Since the age of 13, when she took her first drum kit class, Annette has been playing a multitude of percussion instruments – congas, hand drums, percussion instruments, marimbas, drum kit, and timpani. During junior high school, with her brother Jaime, she developed and performed in local bands. At sixteen she was recognized for her percussion playing and was asked to sit in and play with internationally renowned Latin artists such as Chepito Areas (Santana's percussionist), Cal Tjader and Pete and Sheila Escovedo (later known as Sheila E.). At that time she saw her first symphony performance and was so taken by the music that she decided to go to college for classical music. As a young musician Annette studied Afro-Cuban percussion with Marcus Gordon and learned Brazilian percussion performing with the Afro-Brazilian group Batucaje.
At San Francisco State University she studied classical music (orchestral percussion) and jazz, graduating with a Bachelor of Music in performance (classical music, orchestral percussion). Later, she moved to New York and earned a Masters in Music (classical music, orchestral percussion) from Manhattan School of Music, also studying percussion, drums and composition. During graduate school she attended Harbor Performing Arts School in East Harlem the exclusive school of Afro-Cuban studies in the U.S., where she studied with Luis Bauzo and Johnny Almendra. In addition, she studied privately with Jerry Gonzalez of Jerry Gonzalez and the Fort Apache Band.

In a professional career that has spanned more than twenty years, Annette has recorded for mainstream and independent record companies and television broadcasts and has toured extensively with well-known Latin, reggae, classical, pop and jazz artists. She has shared the stage and performed with the likes of Stevie Wonder, Darlene Love, Tito Puente, Jefferson Airplane, The Grateful Dead, Jimmy Cliff, Ladysmith Black Mamzabo, Suzanne Vega, Shawn Colvin, and Toshi Reagon. For ten years she toured with the well-known contemporary reggae group Casselberry-Dupree, whose album City Down with Annette's percussion, won the 1986 NAIRD award for Best Independent Reggae Album and was mentioned in the LA Times as being one of three outstanding albums of 1986, along with Peter Gabriel's So and Madonna's True Blue.

In addition, she has worked with Flamenco dancers and ballet companies, toured with opera companies, and played with several orchestras in the New York area (presently typanist with the Bronx Symphony).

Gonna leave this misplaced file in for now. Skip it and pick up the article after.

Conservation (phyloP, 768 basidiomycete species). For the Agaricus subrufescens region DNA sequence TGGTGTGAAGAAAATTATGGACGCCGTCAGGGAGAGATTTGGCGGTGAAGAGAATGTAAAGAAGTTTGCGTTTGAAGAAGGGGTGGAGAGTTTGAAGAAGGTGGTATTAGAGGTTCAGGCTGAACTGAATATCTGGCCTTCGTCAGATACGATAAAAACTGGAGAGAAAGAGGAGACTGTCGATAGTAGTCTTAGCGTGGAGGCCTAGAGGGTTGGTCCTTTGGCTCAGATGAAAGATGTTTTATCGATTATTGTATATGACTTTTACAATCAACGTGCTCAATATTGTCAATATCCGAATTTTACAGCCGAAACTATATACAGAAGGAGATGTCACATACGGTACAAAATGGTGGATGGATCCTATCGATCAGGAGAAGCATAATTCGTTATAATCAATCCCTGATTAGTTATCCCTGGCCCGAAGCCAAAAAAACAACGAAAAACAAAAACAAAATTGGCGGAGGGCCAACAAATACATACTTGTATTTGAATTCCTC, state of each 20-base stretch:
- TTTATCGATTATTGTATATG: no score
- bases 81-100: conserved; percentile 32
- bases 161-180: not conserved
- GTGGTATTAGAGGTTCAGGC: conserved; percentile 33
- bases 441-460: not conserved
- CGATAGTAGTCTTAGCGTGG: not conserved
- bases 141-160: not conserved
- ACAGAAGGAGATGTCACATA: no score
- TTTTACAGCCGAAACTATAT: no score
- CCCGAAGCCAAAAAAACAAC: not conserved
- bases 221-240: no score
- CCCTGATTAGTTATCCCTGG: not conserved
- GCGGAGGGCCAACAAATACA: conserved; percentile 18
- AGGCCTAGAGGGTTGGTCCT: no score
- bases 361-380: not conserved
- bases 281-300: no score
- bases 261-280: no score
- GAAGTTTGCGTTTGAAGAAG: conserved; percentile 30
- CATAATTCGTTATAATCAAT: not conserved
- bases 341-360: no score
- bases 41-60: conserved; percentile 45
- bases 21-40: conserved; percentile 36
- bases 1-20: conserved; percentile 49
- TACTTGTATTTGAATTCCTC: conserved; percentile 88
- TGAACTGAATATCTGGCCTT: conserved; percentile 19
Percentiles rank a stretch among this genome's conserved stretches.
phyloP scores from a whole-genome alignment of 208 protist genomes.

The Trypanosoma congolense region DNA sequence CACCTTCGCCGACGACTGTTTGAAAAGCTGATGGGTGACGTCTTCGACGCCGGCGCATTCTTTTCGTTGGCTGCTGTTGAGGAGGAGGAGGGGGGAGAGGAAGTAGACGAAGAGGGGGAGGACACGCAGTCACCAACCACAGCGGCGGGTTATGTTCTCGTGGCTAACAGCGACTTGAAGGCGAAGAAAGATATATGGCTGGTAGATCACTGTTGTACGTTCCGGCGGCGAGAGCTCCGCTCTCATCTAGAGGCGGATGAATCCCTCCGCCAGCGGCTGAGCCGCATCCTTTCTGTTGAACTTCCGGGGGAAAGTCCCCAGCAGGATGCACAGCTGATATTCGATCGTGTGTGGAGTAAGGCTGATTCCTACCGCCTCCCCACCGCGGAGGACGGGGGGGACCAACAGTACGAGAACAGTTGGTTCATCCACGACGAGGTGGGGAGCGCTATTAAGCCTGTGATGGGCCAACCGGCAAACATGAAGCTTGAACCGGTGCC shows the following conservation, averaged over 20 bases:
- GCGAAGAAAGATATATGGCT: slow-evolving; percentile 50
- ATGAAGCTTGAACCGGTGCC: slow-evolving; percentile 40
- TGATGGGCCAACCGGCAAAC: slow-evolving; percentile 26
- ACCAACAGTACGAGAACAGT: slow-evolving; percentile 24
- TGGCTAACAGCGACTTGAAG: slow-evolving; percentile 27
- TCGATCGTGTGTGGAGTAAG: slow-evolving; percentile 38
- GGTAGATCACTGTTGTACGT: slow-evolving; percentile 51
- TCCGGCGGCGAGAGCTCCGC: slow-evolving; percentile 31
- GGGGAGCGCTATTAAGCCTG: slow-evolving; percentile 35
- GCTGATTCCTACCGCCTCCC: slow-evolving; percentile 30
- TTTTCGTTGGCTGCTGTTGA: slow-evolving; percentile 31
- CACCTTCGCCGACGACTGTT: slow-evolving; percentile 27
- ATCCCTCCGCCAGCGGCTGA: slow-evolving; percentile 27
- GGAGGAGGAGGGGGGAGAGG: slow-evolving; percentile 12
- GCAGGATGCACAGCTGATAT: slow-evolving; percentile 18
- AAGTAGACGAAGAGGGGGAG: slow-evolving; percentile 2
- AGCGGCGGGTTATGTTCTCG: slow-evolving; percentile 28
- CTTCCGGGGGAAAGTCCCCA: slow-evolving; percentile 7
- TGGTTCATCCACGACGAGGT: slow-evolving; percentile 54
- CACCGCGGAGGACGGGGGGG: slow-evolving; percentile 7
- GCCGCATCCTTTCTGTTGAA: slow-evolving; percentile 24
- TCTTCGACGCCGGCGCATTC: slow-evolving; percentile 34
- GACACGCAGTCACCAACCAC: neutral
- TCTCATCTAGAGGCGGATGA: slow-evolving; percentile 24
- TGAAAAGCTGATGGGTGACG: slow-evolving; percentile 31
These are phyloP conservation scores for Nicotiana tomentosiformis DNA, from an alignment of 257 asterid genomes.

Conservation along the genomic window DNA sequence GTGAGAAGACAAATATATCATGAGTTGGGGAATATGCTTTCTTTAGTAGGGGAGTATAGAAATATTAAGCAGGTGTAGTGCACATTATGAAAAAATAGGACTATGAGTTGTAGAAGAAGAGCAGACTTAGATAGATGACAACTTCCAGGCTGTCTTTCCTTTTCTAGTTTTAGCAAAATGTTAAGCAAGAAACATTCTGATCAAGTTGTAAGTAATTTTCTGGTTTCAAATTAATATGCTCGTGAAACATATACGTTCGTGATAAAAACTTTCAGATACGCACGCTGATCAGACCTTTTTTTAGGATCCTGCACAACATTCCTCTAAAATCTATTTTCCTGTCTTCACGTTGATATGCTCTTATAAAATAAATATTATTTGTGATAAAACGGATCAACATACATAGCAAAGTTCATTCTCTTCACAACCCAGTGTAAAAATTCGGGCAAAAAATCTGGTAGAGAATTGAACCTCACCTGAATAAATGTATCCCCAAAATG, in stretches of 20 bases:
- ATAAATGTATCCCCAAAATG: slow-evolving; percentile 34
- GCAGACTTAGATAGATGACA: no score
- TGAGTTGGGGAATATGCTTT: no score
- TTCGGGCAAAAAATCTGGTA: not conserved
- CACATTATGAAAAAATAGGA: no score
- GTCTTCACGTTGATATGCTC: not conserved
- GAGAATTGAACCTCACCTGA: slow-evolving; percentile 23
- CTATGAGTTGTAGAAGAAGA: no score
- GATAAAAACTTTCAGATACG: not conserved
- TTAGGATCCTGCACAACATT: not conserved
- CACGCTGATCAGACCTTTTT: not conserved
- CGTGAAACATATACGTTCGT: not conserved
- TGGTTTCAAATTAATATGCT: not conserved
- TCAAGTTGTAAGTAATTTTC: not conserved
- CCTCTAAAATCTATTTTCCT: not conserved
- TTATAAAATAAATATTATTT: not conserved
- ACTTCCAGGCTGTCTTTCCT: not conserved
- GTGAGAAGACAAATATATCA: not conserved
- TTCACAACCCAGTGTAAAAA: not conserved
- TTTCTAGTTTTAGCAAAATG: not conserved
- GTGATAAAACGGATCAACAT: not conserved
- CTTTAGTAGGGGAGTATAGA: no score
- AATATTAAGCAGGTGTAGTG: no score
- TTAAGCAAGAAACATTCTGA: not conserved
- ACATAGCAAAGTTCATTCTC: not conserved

Annette's Broadway credits include Grammy-winning Smokey Joe's Café for which she played on Broadway and with the national tour; Streetcorner Symphony orchestrated by Daryl Waters (1996 Tony nominee, Best Original Score for a Musical for Bring in 'Da Noise, Bring in 'Da Funk); Paul Simon's The Capeman, 1998 Tony nominee for Best Original Musical Score and for Best Orchestration; the Lincoln Center workshop's production of Chronicle of a Death Foretold (workshop and Broadway, on stage and in the orchestra) nominated for Best Musical in 1996, directed and choreographed by Graciela Daniele who earned 2 Tony nominations for the show, for Best Choreography and Best Book; and the smash hit musical Once On This Island, also directed and choreographed by Ms. Daniele, which, in 1991, received 8 Tony nominations.

After her performance at the1987 Sisterfire Festival in Washington, D.C., the Washington Post reported that "the Afro-Cuban jazz of Annette A. Aguilar brought the crowd to its feet." Annette continues to bring the crowd to its feet with Annette A. Aguilar & StringBeans, her Latin Brasilian Jazz group that she formed in 1992, and with whom she performs in the greater New York City and surrounding area. With StringBeans, Annette has released her first CD, Special Friends (Eagle Seeks Salmon Productions), which has been well received by both music industry professionals and fans. Special Friends is currently being aired on Jazz 88.3 FM WBGO's Latin Jazz Cruise program and was chosen to be included in the choice "Latin Plays of the Month" for both October and November 1999 on the WBGO website.

Annette's contribution as a musician has been documented in She's A Rebel a history of women in rock and roll, by Gillian Car with a preface by Yoko Ono. And Annette A. Aguilar & StringBeans was recently featured in the Fall 1999 Latin American Perspective issue of Grito, a California Latin magazine, along with Santana, Ricky Martin, and Jennifer Lopez.

Besides her active performing career, Annette teaches percussion at the Third Street Music School Settlement and gives seminars and clinics throughout the boroughs of New York City in the New York Public Library educational programs.